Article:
Indian Minister of State for Commerce, Nirmala Sitharaman, who was to visit Sri Lanka on August 25 for a short visit at the invitation of the Sri Lankan Minister of International Trade, Malik Samarawickrama, cancelled her visit on account of pressing engagements in New Delhi, reliable sources told the New Indian Express.
It is learnt that she had to present in New Delhi at an important meeting on trade and economic affairs to be addressed by Prime Minister Narendra Modi, and also to prepare for the Indo-US Strategic and Economic Dialogue in which US Vice President John Kerry is to participate.
Contrary to the impression in Sri Lanka, Sitharaman’s cancelled visit was at no time linked to the on-going negotiations between India and Sri Lanka on the controversial Economic and Technical Cooperation Agreement (ETCA). Her visit was only meant to reciprocate the visits to New Delhi of her Sri Lankan counterpart, Malik Samarawickrama. The Sri Lankan International Trade Minister had invited her to visit his country and she had accepted it. And while in Sri Lankan she had planned to meet President Maithripala Sirisena and Prime Minister Ranil Wickremesinghe also.
It is learnt that ETCA was not going to be discussed at her meetings with Sri Lankan leaders. Negotiations on ETCA have just begun, with only one round of meetings having taken place so far and that at the Joint Secretary level.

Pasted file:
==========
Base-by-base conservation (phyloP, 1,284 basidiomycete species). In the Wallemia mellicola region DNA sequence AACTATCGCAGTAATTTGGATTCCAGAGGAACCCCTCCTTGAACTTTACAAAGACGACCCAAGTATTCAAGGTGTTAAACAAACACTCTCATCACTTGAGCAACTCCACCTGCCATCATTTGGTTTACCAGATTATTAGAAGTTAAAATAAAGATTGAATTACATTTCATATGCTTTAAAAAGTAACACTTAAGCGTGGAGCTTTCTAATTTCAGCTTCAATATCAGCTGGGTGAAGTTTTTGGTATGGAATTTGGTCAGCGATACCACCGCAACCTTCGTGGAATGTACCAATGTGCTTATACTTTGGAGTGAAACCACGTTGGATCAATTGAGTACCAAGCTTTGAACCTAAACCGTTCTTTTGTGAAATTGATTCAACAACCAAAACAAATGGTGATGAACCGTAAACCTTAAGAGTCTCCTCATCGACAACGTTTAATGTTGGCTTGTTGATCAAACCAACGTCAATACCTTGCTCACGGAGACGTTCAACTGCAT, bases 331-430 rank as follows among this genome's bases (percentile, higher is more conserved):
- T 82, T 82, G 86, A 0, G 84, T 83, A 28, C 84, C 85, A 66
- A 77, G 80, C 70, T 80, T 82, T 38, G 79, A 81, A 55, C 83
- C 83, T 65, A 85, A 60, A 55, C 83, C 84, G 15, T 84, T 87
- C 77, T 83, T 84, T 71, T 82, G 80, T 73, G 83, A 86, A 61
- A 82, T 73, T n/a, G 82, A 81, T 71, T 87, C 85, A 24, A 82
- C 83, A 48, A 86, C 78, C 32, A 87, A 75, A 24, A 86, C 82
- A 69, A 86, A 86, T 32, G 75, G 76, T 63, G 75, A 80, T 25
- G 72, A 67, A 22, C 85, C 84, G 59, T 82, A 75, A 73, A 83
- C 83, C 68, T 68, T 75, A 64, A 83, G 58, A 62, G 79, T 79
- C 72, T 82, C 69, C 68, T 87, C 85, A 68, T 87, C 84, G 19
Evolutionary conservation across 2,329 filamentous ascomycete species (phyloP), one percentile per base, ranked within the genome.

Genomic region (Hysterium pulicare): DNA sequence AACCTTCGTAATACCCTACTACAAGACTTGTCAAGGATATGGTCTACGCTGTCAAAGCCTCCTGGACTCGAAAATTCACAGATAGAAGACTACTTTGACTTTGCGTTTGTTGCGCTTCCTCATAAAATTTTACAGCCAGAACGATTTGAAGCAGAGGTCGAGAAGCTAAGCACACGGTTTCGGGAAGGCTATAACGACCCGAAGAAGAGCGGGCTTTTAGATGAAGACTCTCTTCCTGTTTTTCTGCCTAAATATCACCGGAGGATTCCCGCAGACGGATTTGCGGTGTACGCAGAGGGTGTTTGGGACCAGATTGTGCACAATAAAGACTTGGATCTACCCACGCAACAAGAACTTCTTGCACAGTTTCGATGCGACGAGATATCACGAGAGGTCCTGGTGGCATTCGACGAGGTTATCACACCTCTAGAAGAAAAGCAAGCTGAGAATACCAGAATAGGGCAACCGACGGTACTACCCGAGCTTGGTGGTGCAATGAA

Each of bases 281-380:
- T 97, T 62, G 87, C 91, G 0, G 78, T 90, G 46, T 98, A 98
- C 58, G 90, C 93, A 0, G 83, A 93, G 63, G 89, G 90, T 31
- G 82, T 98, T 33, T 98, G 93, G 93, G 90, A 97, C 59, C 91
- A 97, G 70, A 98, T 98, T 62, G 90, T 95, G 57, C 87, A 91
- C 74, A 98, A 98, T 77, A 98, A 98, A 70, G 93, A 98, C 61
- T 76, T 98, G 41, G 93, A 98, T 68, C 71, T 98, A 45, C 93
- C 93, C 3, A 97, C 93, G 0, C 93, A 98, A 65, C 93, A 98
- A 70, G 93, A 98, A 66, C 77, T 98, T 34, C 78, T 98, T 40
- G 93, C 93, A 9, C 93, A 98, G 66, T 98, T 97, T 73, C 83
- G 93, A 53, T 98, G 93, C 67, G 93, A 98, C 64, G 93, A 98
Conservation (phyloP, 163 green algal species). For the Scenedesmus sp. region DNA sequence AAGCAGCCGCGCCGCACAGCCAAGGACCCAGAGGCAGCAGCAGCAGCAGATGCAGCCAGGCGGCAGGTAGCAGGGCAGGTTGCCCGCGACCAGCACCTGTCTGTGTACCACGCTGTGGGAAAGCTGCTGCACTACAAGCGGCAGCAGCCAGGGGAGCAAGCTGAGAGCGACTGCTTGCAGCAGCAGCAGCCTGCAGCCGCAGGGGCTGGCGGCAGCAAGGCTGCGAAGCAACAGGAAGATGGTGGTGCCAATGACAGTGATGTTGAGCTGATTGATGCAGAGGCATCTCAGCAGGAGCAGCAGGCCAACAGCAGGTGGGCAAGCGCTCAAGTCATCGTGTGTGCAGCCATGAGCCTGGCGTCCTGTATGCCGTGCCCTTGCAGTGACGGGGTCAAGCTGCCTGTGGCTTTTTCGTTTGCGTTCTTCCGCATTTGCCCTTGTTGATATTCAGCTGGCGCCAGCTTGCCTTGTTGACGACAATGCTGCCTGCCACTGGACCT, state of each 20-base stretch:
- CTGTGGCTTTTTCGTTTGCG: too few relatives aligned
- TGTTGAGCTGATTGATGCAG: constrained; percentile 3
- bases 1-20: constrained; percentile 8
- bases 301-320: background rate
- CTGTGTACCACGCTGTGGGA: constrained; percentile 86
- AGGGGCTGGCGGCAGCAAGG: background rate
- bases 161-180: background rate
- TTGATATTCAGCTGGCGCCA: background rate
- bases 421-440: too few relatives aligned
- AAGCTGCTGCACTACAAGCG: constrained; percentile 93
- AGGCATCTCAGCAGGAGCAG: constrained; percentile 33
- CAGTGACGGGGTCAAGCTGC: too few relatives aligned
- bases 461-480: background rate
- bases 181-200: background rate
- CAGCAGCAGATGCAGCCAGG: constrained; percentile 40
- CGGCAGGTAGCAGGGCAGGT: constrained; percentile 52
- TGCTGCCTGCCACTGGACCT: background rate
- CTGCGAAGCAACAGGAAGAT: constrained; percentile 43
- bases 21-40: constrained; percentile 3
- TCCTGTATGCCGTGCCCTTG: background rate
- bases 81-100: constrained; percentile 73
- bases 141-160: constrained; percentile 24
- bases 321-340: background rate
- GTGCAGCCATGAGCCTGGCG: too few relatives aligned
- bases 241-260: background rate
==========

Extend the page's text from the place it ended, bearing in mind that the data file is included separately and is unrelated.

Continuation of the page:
According to reliable sources, the first round on ETCA proved to be bumpy with the Sri Lankan and Indian delegations not being able to see eye to eye on many matters. The Sri Lankan delegation came up with many do’s and don’ts based on the domestic political situation in Sri Lanka which is hostile to ETCA. But the Indian side found the demands too exacting as there is a point beyond which India cannot disregard its own interests.
India’s view is that the Sri Lanka side will have to sort out its problems with local interest groups which are up in arms against the very idea of an ETCA with India. While the general impression in Sri Lanka is that the idea of ETCA emanated in India and that India is trying to thrust it down Sri Lanka’s throat, the fact is that ETCA was proposed by the Sri Lankan Prime Minister, Ranil Wickremesinghe, and the Indians just went along as this would be in Sri Lanka’s interest.
In India’s view, ETCA would help solve some of Sri Lanka’s financial problems. Indian investments that ETCA would bring in, could help Sri Lanka get out of the debt trap in which it is now. But India, as such, does not stand to gain much from ETCA given the smallness of the Sri Lanka’s domestic market and its limited export potential.
In the absence of a political consensus on ETCA in Sri Lanka, talks on it are likely to drag on and Colombo may not be able to reach its target of signing it by year end. (Colombo Gazette)